(11) The clear water from the clarifiers goes to a collection box.

(12) A portion of the wastewater from the collection box is directed to rapid sand filtration to supply the non-potable water system that is used for pump seals.

(13) The remaining effluent from the collection box is sent to the chlorine contact tank for disinfection.

(14) From the chlorine contact tank the effluent flows into an old chlorine tank where more chlorine can be added to the effluent. Sulfur dioxide is also added to remove the chlorine so none of the microorganisms in Prairie Creek are killed. Oxygen is then added to the effluent just before release into Prairie Creek to make sure a safe amount of oxygen is sustained for the aquatic life. An influent flow meter is used to measure the raw sewage as well as an effluent meter to measure what is released into Prairie Creek. These meters provide a way to record for the state the pounds of material removed from the wastewater.

(15) The fully treated effluent is discharged into Prairie Creek.

Operation During Significant Rain Events
(Compiled September 7, 2014)

NOTE: Some of the numbers and letters on the "Wastewater Treatment Plant Operation Flow Chart" at the top of this web page are referenced in this description of how the Plant operates during significant rain events.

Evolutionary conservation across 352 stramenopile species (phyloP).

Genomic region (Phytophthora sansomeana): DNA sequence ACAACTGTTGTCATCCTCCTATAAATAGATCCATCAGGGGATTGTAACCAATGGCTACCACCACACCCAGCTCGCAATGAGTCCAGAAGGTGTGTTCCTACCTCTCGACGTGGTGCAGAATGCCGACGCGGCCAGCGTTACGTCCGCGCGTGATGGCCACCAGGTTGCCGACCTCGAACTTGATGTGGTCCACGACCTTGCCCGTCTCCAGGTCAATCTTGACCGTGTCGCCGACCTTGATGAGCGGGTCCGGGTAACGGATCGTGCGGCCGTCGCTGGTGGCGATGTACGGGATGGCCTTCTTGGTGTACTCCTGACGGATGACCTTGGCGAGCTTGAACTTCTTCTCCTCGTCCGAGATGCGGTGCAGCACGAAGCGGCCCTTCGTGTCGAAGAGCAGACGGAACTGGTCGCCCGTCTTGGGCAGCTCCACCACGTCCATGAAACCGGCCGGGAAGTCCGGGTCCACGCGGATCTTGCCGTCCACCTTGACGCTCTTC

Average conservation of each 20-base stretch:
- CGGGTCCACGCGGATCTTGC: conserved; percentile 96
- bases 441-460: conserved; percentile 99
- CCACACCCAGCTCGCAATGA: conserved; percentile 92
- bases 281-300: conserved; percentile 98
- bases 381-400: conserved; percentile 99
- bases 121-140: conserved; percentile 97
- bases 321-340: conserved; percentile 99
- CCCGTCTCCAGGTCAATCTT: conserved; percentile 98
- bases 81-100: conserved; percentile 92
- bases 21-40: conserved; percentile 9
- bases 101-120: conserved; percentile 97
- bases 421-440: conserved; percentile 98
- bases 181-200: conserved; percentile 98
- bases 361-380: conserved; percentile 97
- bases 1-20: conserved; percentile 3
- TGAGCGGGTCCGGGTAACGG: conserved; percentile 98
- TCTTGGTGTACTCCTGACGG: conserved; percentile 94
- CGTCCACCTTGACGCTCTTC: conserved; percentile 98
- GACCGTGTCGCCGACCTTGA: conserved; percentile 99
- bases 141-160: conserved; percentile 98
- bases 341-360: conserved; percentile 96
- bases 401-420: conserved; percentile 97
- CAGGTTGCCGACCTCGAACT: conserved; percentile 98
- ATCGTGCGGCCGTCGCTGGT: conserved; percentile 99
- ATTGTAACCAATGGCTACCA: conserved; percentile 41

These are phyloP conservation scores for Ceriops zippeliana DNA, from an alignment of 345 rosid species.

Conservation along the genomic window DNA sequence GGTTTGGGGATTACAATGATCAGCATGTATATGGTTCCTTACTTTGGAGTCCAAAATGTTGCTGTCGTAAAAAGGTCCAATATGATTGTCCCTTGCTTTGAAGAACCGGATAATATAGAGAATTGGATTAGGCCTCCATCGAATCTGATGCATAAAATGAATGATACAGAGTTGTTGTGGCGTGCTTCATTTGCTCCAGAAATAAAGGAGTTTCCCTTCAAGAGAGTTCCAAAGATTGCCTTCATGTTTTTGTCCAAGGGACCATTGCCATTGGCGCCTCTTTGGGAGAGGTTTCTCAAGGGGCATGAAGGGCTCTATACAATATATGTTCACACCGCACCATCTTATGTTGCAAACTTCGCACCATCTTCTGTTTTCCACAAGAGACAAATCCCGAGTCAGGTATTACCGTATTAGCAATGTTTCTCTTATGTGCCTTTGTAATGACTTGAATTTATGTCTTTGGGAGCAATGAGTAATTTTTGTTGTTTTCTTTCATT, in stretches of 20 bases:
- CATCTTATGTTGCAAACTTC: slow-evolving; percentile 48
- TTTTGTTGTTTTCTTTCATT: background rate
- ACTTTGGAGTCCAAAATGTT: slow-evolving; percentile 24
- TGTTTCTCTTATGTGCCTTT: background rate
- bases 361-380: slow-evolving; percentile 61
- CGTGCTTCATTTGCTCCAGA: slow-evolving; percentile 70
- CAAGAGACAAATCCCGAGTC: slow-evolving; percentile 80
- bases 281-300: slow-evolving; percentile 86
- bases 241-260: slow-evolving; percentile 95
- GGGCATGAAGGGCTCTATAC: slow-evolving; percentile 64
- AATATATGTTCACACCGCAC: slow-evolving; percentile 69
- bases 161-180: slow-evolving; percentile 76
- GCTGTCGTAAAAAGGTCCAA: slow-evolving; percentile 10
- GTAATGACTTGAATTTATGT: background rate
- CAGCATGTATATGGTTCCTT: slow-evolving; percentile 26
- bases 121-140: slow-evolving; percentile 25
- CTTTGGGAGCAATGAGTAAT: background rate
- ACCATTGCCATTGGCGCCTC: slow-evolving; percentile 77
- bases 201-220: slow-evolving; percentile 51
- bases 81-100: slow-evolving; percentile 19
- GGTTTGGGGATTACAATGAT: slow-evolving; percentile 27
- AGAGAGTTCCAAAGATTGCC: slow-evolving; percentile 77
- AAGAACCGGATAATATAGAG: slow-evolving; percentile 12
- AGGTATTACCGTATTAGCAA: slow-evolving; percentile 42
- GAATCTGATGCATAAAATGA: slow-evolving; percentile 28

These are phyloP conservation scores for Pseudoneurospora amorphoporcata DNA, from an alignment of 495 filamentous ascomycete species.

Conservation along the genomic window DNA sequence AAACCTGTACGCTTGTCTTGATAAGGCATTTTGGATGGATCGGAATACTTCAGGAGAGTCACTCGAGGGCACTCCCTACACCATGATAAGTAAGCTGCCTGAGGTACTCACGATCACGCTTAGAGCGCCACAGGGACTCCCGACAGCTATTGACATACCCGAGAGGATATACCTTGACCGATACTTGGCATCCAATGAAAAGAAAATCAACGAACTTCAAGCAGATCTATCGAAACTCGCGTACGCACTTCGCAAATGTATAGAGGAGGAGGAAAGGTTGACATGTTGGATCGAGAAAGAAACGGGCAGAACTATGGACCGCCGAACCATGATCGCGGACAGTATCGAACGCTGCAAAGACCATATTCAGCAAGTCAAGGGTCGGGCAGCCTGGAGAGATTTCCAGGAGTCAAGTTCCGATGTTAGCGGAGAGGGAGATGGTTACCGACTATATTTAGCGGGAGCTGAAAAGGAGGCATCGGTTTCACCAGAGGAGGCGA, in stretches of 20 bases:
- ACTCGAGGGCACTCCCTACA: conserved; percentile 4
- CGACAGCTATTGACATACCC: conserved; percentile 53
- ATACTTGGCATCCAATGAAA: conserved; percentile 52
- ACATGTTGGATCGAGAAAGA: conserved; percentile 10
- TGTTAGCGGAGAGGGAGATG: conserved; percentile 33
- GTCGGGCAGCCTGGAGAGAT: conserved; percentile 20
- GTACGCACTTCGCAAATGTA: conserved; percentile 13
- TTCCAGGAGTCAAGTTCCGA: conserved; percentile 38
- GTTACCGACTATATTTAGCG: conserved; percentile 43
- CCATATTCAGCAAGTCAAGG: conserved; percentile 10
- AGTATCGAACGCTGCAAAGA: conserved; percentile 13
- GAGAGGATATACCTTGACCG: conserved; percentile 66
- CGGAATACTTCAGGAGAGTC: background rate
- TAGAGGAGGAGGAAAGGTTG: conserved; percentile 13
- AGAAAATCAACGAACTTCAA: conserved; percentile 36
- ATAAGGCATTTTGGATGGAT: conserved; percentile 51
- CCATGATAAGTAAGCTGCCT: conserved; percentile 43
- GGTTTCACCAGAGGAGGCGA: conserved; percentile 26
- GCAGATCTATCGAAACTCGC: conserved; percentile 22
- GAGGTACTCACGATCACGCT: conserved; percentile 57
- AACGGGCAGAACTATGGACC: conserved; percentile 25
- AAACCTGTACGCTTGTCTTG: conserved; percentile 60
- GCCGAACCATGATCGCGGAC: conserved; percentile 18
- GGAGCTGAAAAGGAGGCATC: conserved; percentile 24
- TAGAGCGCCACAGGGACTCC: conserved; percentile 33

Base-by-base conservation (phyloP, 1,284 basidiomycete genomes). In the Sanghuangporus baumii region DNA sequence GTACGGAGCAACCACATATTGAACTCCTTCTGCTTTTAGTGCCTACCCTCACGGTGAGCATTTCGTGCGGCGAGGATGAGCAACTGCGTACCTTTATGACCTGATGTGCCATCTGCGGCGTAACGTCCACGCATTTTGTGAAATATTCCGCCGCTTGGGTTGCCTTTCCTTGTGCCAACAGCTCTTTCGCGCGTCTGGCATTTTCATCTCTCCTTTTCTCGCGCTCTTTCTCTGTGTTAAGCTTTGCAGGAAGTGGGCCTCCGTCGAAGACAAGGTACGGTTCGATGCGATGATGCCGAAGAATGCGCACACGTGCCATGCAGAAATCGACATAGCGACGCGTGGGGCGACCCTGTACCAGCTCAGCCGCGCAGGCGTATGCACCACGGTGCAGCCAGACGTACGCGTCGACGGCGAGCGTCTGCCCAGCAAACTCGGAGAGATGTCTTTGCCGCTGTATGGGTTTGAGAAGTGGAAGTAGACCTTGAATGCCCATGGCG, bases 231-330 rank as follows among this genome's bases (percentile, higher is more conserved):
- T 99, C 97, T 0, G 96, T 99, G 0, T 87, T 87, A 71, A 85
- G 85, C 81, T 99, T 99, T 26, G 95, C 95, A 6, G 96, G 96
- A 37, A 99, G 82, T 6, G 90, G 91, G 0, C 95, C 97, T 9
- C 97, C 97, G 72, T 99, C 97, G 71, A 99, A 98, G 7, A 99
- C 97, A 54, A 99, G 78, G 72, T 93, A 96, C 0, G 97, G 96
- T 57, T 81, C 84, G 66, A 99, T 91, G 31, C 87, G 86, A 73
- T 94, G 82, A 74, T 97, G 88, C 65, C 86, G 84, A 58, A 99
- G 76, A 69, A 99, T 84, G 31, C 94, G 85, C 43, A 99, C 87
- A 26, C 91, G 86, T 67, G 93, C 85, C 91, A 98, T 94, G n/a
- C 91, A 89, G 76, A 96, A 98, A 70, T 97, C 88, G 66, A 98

While the sanitary sewer collection system is not designed to accept storm water runoff, storm water does make its way into the Lebanon Wastewater Treatment Plant during significant rain events through (a) improper storm water connections to the cityís sanitary sewer system by some Lebanon Utilities customers, (b) leaks in the sanitary sewer lateral connections from some Lebanon Utilities customers to the cityís sanitary sewer system, and (c) some leaks through the sanitary sewer pipes and manholes maintained by the city. Listed next is a description of how the Plant operates during a significant rain event).

The wet well in the head works (2) has four variable speed pumps, two of which are all that is needed for normal plant capacity. The other two will act as storm pumps (A) during a significant rain event and are used to pump influent to the equalization basin (G) when flows exceed the 8.6 MGD process peak. The influent is held until it can be reintroduced to the influent sewer for full treatment

In the event flows exceed the 8.6 MGD peak capacity and the equalization basin storage capacity (750,000 gallons), overflow occurs from the equalization basin (G) to the chlorine contact tank (13). Air is added to remove most of the grit and also remove the floatables before the influent overflows into the chlorine contact tank.

In the event the hydraulic capacity of the chlorine contact tank (13) is reached, the equalization basin overflows into the dechlorination tank (14).

The disinfected and dechlorinated overflow effluent is discharged into Prairie Creek (15). Effluent sampling incorporates the combined flow for both the overflow effluent and the normally treated effluent to determine the discharged effluent quality.

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This page was last updated on 09/13/14 .